Check this thread for something similar:


      #5; Tue, 11 Dec 2007 17:46:00 GMT
    • I must be doing something wrong here:

      select Days(row_added_dttm)-Days(current timestamp) * 24


      select Days(current timestamp)-Days(current timestamp) *24

      and I keep getting -16815997. Not sure what this number is but it's not right, the field is about a month old.

      Thanks for the idea, can u help me flesh it out?

      #6; Tue, 11 Dec 2007 17:47:00 GMT
    • try

      select (Days(row_added_dttm)-Days(current timestamp)) * 24

      #7; Tue, 11 Dec 2007 17:48:00 GMT
    • For completeness...




      #8; Tue, 11 Dec 2007 17:49:00 GMT
    • The query now looks like this:

      select current timestamp As curStamp,row_Added_Dttm as MyDate,




      And I get:

      curStamp = 12/12/2002 8:08:55 AM

      myDate = 10/10/2002 10:14:18 AM

      Hours Diff = 1510

      I confirmed this result using VB:

      MsgBox (DateDiff("h", "10/10/2002 10:14:18 AM", "12/12/2002 8:08:55 AM"))

      and got 1510! So it looks like this works great!

      How could I extract the remaining minutes? The requirement is to show hours and minutes difference.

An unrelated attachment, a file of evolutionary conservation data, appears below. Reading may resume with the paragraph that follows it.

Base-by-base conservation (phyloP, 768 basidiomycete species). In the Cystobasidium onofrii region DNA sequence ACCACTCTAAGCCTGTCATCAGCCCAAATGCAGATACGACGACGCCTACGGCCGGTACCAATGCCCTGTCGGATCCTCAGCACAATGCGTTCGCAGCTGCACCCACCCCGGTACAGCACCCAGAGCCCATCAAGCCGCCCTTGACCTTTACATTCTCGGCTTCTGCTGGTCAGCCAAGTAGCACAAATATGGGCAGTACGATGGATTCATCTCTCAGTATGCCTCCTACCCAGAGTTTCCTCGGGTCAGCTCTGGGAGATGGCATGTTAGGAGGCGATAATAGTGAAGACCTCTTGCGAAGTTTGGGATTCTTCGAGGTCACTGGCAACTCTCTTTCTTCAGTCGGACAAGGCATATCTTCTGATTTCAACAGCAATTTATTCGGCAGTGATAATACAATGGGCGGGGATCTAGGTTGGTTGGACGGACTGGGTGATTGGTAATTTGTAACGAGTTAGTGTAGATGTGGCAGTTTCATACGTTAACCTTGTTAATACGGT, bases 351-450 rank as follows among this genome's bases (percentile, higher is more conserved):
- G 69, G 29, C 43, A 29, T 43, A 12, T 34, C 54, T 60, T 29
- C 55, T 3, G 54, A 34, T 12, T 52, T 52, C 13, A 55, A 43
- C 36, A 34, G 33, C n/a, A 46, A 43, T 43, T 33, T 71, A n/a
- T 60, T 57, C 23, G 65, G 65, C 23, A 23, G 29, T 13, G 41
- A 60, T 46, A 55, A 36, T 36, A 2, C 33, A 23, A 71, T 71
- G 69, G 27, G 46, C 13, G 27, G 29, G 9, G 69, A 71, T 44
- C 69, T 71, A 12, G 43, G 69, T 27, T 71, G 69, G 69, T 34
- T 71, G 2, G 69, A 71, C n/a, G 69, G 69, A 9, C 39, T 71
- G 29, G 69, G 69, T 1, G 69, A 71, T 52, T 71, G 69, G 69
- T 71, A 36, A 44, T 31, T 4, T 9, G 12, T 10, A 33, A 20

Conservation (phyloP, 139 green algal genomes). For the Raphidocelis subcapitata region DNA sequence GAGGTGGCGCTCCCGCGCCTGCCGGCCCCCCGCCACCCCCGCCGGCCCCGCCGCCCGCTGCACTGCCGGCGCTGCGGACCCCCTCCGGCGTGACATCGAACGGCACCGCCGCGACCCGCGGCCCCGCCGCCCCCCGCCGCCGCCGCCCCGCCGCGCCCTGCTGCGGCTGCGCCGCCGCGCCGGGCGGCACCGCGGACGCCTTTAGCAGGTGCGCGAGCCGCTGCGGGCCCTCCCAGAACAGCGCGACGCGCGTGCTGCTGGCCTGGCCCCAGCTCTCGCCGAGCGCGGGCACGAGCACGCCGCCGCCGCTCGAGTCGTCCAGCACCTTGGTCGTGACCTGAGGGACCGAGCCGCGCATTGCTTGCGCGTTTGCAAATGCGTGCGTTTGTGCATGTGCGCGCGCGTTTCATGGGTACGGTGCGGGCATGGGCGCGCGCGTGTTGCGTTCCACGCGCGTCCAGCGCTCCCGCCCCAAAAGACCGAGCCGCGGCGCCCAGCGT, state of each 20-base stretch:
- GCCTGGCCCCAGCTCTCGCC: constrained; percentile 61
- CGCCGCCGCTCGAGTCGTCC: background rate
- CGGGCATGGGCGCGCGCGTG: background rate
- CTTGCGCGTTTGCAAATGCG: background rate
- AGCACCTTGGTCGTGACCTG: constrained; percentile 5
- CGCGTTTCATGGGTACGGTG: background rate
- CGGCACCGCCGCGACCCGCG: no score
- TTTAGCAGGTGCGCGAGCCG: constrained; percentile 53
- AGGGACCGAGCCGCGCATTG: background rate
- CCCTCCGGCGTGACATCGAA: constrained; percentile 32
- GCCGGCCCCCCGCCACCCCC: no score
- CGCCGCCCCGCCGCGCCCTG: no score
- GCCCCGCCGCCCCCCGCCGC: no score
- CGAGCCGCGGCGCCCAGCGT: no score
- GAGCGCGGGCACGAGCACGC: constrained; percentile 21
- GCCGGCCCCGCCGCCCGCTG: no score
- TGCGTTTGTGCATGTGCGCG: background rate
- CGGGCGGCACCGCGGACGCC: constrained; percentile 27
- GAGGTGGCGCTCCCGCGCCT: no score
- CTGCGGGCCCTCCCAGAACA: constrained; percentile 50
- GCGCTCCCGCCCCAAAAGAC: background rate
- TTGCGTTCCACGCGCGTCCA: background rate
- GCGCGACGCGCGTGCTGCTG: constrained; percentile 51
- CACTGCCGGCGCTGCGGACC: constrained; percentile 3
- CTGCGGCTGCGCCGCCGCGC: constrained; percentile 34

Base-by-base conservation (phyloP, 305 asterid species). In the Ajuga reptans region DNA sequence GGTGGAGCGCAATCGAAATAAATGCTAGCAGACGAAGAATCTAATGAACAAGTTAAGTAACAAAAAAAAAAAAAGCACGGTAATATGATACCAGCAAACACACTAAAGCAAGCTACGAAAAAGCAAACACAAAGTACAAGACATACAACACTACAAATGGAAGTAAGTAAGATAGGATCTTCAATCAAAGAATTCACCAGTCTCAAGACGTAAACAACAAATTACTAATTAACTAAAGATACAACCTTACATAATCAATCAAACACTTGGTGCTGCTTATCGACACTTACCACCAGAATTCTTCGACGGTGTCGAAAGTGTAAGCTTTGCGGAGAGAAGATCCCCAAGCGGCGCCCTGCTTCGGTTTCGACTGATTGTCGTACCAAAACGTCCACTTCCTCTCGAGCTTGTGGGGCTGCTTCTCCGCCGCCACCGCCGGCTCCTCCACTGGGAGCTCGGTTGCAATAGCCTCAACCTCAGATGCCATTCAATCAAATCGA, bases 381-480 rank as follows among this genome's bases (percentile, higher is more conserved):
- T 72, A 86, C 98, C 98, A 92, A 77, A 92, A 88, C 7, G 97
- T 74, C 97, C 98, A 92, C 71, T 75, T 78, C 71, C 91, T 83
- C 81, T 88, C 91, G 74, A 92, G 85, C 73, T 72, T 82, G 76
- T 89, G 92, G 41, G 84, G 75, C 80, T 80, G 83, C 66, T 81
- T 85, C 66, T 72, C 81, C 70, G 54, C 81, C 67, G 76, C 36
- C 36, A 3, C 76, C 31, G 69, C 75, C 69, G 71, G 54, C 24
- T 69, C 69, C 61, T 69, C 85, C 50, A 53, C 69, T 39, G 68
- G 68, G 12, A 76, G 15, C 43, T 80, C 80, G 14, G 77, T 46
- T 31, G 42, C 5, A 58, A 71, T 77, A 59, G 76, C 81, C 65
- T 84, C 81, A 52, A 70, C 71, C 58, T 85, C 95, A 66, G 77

Thank you all for all the help so far, esp. Damian

      #9; Tue, 11 Dec 2007 17:50:00 GMT
    • Hmmm...

      You want the modulus of the midnight_seconds calculation and divide this by 60 to get the minutes.


      (mod(midnight_seconds(current timestamp),3600)/60

      I think that would do. Something's telling me that there's more to it than that but I'm not sure if there is.

      I'll have a think about it. Post on this forum to let me know how you get on and I'll add to it myself if my brain decides to start functioning properly.

      #10; Tue, 11 Dec 2007 17:51:00 GMT
    • Okay, so we do have a problem...

      The code only accounts for completed hours. If you compared 11:59 with 12:01, you would return a difference of 1 hour.

      I would suggest that you calculate the difference in seconds and work back from that to get hours and minutes.







      #11; Tue, 11 Dec 2007 17:52:00 GMT
    • How about this:


      decimal(double(((DAYS(current timestamp) - DAYS(row_added_dttm)) * 86400) + (MIDNIGHT_SECONDS(current_timestamp) - MIDNIGHT_SECONDS(row_added_dttm))) /3600,8,2) as HourDiff

      This returns hours.decimal like 1510.33, which would be 1510 hours and .33/hr, just multiply .33 * 60 = minutes.

      Does this seem legitimate?

      #12; Tue, 11 Dec 2007 17:53:00 GMT
    • Looks good to me.

      You could get the minutes and seconds seperately in one SQL as below:










      Admittedly, not quite as tidy as your example but you wouldn't need to perform the additional calculation.

      #13; Tue, 11 Dec 2007 17:54:00 GMT
    • Right!

      Thank you very much for the help, I think I can finally lay this one to rest.

      #14; Tue, 11 Dec 2007 17:55:00 GMT
    • Phew!

      I meant hours and minutes (not minutes and seconds) in my previous post if you hadn't already spotted my deliberate mistake ;-)

      #15; Tue, 11 Dec 2007 17:56:00 GMT
    • I had to go back and re-read it to see the mistake - I plugged your query into my table, saw the results and started dancing.

      Very, very sweet.

      #16; Tue, 11 Dec 2007 17:57:00 GMT